Many data science or algorithm metrics are useful to know, such as MAE and RMSE, but there are other metrics that can be more meaningful to stakeholders and your organization as a whole. It is equally vital to comprehend, practice, and put into action, despite the fact that it is not as well-taught in academic contexts.
I’m going to look at three instances in which using business analytics to interact with stakeholders can be advantageous in the future (especially the ones who are not in data science).
Bucketed Unit Ranges
Always keep in mind that not all of these metrics will be applicable to all use cases, which is why I’m offering an example of one so you can determine whether it’s the correct fit for your situation. Keeping this in mind, let’s consider a case in which you’re anticipating a continuous aim, such as a range of numbers ranging from one to hundred.
You can use MAE or RMSE, for example, to figure out how well your unique model is performing in the present market environment. When engaging with executives or other stakeholders, however, it is important to describe the issue in terms of how it affects the company’s overall financial performance.
Predicting the amount of money a house will be worth in order to put it on the market is an example of a practical application of machine learning. Anywhere between $200,000 and $300,000 would be a respectable goal to strive for.
Notice that your MAE is $10,000 and your RMSE is $30,000; these are your margins of error. After you’ve specified your features and developed your model, you’ll discover that your MAE is $10,000 and your RMSE is $30,000.
This is the value of your MAE and RMSE combined. It is possible that your stakeholders will not find this information useful in making future business decisions, despite the fact that it appears amazing and beneficial to your model.
Instead, you might use the business key performance indicators (KPIs), which are essentially bucketed dollar amount ranges, as follows:
● For example, the percentage of predictions that were within $10,000 of the actual result: Approximately 40% of the projections were within $10,000 of the fact. To examine this business metric in a different way, we may look at how many of our predictions were underestimating in relation to the actual percent of predictions that were $10,000 greater than the actual.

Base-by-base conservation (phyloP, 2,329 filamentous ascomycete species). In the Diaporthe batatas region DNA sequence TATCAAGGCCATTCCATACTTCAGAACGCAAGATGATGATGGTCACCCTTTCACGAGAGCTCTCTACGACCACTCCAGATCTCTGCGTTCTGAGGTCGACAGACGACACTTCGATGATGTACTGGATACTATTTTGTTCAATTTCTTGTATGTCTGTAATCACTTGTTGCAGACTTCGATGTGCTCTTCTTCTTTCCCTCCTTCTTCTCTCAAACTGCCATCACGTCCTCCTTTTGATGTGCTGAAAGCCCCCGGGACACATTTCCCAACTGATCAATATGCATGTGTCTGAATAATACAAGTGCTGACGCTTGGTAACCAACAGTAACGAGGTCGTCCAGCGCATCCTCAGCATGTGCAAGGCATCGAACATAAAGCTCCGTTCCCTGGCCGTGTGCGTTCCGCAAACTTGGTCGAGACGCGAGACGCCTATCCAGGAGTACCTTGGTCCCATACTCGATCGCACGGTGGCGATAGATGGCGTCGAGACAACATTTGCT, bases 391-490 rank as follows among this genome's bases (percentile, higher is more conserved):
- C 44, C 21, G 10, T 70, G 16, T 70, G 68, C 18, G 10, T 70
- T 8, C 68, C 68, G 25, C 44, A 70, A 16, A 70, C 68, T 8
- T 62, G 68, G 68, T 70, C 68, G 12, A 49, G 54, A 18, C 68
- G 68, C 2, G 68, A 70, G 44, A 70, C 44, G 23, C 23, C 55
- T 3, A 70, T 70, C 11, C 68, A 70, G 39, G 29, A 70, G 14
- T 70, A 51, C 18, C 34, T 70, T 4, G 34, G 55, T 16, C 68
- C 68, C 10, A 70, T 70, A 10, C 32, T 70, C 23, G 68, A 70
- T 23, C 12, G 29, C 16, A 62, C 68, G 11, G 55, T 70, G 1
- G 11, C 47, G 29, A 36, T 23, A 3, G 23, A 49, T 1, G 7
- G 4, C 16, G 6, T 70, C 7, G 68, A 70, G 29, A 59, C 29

● For example, 20 percent of estimates were within $10,000 of the actual amount paid in cash. If we look at this business metric from another perspective, we can observe how many of our predictions were incorrect when compared to the actual outcomes.
This business measure technique has the advantage that stakeholders and you will both be able to see how far off the mark you are on either side of the projection. For example, the MAE can only look at estimations that are both below and above the real condition (as represented by the mean absolute error). Depending on your use case, you may want forecasts to naturally overstate or underestimate the true value.
Change in Impact
Having gained an understanding of the various ways in which a mistake might be seen, we can now analyse the consequences of the preceding metric for the firm.
Consider the implications of looking at the number of predictions in a bucketed range of money. For example, we might wish to consider what it means for the company.
In this section, we will look at a variety of examples and conversations that have taken place around how impact business measurements have changed through time:
● Overestimating reduces revenues
Ex: how many purchases take longer than two weeks when we overestimate?
● Sellers lose money when they undervalue.
ex: what percentage of offers were undervalued?
Although this use case is centered on real estate transactions, it may be used to a variety of other circumstances as well, as you can see in the example. Take, for example, automotive sales, product sales, and so on. Not all metrics must be sales-related.
For example, how many users registered into your company’s app after you were shown a set of forecasts could be a simple measure of engagement.
A/B testing is commonly used to determine the impact of your forecasts. This is a comparison of what happens when you make specific predictions and which areas of your business are most important to you or your stakeholders, as well as whether or not those metrics have changed considerably.
For the purposes of this discussion, we will use the terms MAE and MAPE to refer to two different types of business metrics. As we can see, simply discussing the MAE, MAPE, AUC, and other metrics is not adequate when adopting a model into an official release for a firm.
When testing a model in terms of the business, it is always advisable to test it in terms of the business. We have covered how bucketed metrics, as well as their impact on product and user behavior, can help us understand the business better.